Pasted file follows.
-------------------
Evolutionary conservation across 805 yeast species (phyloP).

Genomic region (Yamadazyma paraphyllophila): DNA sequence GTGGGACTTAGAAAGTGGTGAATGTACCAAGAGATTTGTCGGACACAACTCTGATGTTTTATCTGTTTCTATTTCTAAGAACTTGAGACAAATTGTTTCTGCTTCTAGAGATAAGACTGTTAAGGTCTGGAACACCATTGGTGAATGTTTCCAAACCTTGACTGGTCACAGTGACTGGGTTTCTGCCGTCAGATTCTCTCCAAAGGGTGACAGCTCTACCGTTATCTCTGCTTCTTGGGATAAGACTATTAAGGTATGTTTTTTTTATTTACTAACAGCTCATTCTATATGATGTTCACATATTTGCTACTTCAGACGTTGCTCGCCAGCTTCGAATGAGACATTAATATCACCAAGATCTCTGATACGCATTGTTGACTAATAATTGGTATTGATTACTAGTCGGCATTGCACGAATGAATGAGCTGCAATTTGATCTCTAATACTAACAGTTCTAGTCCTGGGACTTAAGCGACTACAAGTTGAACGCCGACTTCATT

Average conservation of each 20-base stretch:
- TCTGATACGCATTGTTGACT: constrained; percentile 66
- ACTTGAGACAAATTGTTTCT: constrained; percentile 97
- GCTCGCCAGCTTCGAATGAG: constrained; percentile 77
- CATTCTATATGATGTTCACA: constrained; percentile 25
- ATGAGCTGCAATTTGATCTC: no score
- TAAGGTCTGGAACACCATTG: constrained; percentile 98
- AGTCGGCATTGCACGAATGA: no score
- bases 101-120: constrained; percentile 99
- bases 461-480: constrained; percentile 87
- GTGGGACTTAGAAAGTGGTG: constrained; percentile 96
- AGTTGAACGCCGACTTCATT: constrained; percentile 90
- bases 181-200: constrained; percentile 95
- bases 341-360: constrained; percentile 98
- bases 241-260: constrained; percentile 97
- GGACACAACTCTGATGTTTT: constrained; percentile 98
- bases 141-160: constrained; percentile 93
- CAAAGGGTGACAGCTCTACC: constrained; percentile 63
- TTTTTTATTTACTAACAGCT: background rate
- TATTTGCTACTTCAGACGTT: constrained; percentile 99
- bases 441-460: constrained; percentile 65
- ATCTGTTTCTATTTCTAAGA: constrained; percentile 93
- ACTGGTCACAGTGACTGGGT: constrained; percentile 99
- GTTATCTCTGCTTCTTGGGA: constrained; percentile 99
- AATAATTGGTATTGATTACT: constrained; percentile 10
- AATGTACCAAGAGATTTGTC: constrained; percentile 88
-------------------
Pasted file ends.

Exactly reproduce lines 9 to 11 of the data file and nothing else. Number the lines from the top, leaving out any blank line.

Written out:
- TAAGGTCTGGAACACCATTG: constrained; percentile 98
- AGTCGGCATTGCACGAATGA: no score
- bases 101-120: constrained; percentile 99